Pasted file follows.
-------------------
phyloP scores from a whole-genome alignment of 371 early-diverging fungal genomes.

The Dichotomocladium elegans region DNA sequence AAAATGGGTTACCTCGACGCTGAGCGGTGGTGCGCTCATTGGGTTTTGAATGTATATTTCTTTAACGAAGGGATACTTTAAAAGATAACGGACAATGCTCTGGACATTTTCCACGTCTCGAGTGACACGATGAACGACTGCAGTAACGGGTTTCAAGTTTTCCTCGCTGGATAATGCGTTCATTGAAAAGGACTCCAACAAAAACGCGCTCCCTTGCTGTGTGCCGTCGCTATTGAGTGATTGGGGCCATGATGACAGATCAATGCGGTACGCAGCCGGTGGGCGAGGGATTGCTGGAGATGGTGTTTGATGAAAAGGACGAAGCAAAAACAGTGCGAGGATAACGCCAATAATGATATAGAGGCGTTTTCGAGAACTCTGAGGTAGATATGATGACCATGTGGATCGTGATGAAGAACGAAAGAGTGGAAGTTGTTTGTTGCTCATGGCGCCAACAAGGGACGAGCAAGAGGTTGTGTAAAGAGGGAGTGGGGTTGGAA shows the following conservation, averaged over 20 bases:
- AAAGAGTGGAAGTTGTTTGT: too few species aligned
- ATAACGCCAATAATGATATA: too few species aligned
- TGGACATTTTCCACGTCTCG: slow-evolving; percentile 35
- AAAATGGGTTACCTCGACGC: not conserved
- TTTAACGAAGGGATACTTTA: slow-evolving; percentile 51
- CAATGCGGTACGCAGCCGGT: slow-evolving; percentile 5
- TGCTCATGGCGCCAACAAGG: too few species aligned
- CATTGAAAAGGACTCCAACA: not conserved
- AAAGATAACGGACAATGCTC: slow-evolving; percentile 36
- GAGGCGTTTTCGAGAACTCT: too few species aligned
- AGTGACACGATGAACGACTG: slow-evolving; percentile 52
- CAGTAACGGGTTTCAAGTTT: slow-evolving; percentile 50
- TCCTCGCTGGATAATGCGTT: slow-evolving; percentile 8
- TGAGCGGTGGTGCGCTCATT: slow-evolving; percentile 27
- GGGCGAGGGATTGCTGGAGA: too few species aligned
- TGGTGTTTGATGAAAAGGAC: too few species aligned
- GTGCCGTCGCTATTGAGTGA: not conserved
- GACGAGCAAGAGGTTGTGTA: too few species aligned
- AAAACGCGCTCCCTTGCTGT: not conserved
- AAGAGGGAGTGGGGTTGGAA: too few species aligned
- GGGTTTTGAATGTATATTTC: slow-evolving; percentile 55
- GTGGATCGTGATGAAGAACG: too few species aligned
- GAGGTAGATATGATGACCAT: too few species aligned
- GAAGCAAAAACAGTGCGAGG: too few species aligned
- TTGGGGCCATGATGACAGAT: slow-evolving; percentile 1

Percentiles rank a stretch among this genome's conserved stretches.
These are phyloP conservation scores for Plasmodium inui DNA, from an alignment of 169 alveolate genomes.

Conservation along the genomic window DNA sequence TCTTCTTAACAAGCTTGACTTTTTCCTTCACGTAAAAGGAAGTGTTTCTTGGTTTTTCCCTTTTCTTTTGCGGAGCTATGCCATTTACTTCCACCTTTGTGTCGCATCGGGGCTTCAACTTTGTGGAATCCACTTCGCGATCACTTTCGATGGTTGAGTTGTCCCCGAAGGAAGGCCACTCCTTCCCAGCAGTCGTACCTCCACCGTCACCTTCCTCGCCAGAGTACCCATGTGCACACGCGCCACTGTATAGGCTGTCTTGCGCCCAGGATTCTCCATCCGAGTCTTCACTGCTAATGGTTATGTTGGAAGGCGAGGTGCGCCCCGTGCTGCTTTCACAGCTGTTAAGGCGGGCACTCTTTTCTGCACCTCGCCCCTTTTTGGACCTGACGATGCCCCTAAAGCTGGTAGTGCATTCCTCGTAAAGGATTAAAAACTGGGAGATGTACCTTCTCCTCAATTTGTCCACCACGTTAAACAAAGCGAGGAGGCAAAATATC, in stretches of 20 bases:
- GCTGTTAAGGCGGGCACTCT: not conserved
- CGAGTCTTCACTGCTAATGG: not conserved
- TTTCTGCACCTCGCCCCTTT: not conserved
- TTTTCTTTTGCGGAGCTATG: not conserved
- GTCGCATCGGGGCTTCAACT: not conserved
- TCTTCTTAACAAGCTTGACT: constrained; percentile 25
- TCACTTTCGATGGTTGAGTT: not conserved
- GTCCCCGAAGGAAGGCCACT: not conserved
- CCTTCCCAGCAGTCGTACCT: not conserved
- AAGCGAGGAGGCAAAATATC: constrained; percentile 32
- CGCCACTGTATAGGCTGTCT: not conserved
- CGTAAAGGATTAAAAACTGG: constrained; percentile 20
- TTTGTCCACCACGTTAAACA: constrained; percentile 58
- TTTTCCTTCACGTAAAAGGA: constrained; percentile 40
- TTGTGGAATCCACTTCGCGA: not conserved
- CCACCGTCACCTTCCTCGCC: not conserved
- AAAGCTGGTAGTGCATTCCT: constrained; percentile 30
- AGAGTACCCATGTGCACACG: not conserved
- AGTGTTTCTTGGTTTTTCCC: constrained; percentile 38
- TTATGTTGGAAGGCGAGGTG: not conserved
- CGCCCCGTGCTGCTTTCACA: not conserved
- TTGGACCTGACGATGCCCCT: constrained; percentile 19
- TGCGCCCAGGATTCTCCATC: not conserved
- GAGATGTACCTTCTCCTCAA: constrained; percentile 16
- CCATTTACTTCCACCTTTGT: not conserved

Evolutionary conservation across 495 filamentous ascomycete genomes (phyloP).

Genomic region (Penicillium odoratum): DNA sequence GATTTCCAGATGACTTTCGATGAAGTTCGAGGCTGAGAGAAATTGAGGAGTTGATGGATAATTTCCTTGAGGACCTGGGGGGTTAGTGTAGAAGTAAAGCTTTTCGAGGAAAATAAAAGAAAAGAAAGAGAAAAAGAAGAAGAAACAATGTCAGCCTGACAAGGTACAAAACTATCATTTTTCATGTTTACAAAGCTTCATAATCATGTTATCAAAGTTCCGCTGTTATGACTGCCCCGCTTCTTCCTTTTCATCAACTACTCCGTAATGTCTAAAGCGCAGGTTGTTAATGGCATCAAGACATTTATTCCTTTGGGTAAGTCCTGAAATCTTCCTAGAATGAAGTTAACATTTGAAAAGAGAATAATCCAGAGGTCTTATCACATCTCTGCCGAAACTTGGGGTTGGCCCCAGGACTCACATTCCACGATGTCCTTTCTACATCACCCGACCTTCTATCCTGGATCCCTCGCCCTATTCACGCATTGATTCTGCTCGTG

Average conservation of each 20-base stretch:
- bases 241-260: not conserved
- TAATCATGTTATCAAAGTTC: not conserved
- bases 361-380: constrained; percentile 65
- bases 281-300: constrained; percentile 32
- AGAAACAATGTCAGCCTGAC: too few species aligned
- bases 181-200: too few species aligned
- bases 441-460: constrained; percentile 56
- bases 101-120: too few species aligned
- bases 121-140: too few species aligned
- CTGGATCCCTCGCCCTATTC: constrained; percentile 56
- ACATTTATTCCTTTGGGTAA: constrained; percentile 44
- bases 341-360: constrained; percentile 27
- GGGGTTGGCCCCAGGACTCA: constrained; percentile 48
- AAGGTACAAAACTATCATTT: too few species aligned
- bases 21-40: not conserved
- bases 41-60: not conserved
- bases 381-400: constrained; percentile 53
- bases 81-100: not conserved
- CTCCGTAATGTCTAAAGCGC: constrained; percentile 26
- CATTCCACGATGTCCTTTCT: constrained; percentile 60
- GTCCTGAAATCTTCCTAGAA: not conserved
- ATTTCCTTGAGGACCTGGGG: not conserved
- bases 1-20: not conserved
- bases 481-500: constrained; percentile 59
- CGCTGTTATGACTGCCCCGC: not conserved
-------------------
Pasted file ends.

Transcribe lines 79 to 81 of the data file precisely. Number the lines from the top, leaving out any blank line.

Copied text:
- GTCCTGAAATCTTCCTAGAA: not conserved
- ATTTCCTTGAGGACCTGGGG: not conserved
- bases 1-20: not conserved